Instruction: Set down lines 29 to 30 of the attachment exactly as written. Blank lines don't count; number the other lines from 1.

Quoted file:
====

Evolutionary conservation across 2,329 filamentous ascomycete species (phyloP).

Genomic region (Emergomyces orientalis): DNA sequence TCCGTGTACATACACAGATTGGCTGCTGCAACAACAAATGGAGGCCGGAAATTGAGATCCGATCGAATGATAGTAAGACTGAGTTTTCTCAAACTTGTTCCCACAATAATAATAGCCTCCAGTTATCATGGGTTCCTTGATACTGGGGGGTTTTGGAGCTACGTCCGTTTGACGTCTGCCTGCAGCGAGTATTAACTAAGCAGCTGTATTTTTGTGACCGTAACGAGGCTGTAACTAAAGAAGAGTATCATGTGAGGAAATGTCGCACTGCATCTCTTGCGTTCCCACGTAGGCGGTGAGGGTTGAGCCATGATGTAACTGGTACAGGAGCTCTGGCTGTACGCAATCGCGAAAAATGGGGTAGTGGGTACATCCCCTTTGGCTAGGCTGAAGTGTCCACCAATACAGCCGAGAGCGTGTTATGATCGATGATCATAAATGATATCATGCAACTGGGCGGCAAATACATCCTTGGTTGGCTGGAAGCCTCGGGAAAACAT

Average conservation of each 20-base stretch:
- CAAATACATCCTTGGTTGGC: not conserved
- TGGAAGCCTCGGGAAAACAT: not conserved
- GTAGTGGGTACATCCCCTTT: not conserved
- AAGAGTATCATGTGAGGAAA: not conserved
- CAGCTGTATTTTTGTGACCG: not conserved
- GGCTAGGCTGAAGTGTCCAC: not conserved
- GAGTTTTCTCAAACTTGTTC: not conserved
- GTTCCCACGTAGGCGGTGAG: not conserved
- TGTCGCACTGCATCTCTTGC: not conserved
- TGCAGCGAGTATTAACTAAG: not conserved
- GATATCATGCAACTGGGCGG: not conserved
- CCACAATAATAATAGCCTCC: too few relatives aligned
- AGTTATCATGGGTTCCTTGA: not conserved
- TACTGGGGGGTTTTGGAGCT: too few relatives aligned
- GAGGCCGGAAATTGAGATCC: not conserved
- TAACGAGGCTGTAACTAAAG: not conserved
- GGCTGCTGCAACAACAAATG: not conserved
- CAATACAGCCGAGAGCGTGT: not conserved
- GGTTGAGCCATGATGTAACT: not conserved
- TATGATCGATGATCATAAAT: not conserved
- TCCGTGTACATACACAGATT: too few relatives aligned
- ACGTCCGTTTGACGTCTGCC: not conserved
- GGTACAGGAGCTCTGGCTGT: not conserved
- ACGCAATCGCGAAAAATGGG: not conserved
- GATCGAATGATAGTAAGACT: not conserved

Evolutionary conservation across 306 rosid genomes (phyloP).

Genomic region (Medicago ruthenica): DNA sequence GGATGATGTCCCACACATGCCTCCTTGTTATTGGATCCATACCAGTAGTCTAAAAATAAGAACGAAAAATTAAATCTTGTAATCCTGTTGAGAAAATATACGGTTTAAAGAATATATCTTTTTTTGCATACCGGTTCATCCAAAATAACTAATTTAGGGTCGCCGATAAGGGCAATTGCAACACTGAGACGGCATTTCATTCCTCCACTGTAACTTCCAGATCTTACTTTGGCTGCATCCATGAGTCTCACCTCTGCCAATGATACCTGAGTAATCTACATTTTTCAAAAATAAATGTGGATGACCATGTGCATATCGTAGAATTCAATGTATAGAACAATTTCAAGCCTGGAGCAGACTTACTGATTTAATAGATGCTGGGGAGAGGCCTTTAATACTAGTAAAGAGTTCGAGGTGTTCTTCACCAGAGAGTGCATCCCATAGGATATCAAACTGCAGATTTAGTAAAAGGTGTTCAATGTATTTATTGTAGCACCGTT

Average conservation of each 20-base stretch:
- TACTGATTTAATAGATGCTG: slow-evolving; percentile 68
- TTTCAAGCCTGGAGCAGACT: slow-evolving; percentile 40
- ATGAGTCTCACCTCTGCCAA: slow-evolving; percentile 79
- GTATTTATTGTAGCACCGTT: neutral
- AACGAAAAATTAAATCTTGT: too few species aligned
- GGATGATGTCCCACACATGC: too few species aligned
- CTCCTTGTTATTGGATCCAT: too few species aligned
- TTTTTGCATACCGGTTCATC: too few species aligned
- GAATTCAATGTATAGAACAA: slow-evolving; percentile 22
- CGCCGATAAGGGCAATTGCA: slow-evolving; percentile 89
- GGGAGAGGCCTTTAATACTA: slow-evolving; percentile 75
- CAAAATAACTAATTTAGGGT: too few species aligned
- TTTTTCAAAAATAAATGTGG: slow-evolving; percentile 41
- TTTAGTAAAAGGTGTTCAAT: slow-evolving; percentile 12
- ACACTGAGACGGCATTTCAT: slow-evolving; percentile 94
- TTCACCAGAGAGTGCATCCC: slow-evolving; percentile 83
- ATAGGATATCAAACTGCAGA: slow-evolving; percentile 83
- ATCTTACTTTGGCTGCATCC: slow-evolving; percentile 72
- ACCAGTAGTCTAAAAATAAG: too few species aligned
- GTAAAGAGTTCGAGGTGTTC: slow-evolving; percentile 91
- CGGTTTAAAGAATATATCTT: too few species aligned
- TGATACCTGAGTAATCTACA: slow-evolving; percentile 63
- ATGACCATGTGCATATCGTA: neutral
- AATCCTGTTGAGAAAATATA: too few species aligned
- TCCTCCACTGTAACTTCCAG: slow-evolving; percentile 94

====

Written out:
Evolutionary conservation across 306 rosid genomes (phyloP).

Genomic region (Medicago ruthenica): DNA sequence GGATGATGTCCCACACATGCCTCCTTGTTATTGGATCCATACCAGTAGTCTAAAAATAAGAACGAAAAATTAAATCTTGTAATCCTGTTGAGAAAATATACGGTTTAAAGAATATATCTTTTTTTGCATACCGGTTCATCCAAAATAACTAATTTAGGGTCGCCGATAAGGGCAATTGCAACACTGAGACGGCATTTCATTCCTCCACTGTAACTTCCAGATCTTACTTTGGCTGCATCCATGAGTCTCACCTCTGCCAATGATACCTGAGTAATCTACATTTTTCAAAAATAAATGTGGATGACCATGTGCATATCGTAGAATTCAATGTATAGAACAATTTCAAGCCTGGAGCAGACTTACTGATTTAATAGATGCTGGGGAGAGGCCTTTAATACTAGTAAAGAGTTCGAGGTGTTCTTCACCAGAGAGTGCATCCCATAGGATATCAAACTGCAGATTTAGTAAAAGGTGTTCAATGTATTTATTGTAGCACCGTT